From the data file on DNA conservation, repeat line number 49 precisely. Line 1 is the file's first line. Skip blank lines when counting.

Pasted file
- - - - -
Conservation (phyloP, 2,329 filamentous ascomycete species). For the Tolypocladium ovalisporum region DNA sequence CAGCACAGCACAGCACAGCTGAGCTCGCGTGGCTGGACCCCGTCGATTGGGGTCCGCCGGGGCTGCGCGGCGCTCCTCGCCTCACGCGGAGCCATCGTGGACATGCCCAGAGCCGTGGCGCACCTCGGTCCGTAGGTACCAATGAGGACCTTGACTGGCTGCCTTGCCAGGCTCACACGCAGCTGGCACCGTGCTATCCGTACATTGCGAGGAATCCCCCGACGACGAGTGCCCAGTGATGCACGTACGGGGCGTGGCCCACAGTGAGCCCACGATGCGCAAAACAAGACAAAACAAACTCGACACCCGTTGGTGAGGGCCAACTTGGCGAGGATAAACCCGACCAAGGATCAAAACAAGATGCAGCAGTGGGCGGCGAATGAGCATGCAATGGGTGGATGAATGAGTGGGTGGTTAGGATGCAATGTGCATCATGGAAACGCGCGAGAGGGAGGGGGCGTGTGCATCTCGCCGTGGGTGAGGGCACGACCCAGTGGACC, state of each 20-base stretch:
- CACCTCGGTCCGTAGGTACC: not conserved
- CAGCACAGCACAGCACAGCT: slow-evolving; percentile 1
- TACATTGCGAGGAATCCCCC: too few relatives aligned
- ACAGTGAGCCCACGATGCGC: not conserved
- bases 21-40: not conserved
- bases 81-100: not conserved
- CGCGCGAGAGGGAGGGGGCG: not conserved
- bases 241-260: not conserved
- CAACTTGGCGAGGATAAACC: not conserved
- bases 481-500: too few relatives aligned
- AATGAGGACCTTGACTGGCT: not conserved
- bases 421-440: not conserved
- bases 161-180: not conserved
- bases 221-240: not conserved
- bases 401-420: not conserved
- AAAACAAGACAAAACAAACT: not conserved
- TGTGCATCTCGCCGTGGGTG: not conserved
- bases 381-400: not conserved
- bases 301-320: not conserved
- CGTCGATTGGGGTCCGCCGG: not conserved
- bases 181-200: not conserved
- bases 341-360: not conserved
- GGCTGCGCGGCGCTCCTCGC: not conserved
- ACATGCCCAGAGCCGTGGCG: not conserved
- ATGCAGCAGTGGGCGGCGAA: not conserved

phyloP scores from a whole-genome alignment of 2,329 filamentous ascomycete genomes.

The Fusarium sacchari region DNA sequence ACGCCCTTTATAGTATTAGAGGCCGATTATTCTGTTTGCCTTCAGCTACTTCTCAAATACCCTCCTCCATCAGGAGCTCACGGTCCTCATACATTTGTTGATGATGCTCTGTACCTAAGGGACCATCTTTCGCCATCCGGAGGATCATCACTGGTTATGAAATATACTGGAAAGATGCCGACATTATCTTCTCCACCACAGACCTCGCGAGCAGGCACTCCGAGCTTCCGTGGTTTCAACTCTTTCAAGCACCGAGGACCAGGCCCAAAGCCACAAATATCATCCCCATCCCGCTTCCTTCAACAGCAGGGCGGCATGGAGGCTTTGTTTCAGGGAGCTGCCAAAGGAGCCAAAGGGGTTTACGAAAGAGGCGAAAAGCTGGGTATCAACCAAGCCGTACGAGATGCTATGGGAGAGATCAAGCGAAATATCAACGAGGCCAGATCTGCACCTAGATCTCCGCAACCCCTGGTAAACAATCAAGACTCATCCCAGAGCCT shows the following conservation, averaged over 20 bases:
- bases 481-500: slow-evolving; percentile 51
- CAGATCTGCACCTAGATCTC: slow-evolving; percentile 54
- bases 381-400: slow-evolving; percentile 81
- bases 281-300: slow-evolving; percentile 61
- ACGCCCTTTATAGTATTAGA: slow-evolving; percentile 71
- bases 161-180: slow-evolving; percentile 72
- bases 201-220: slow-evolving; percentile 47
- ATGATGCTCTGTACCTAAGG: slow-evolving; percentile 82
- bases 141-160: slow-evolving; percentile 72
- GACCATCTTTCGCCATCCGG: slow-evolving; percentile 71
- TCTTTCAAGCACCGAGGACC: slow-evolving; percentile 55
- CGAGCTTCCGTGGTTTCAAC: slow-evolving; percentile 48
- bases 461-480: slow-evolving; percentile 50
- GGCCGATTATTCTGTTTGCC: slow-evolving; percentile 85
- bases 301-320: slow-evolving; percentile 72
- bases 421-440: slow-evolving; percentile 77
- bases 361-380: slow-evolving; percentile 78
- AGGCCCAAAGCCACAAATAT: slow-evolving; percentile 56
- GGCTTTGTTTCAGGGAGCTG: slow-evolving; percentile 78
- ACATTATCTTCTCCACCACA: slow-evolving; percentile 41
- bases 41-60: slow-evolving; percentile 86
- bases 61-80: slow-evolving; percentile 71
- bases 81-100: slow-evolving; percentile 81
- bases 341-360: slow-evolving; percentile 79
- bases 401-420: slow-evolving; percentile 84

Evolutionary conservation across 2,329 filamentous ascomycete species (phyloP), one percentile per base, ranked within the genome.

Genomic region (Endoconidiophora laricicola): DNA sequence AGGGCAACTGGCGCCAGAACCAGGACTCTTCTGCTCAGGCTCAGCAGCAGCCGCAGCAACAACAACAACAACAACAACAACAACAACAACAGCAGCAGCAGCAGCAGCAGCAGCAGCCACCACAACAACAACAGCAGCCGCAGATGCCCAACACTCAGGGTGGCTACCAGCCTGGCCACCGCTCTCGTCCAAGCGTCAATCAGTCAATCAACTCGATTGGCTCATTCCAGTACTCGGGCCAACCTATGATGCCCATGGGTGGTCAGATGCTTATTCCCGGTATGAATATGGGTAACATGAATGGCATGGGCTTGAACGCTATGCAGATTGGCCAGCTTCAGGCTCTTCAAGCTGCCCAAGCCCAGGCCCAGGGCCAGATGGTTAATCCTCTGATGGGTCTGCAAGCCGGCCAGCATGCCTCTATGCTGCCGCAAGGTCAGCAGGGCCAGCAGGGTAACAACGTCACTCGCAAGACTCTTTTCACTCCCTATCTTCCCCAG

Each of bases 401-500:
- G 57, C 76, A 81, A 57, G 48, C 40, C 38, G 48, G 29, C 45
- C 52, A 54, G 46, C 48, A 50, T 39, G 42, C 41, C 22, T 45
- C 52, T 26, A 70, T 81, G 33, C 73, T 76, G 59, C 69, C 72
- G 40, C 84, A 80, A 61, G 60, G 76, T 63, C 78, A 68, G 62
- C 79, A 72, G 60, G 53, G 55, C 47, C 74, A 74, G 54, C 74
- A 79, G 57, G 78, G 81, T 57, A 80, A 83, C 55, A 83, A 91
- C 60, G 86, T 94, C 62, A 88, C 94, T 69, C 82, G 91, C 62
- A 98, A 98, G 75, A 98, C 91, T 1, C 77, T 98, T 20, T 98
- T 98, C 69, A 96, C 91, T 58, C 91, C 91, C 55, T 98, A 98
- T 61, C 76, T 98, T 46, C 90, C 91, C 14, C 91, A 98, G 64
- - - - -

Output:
- bases 41-60: slow-evolving; percentile 86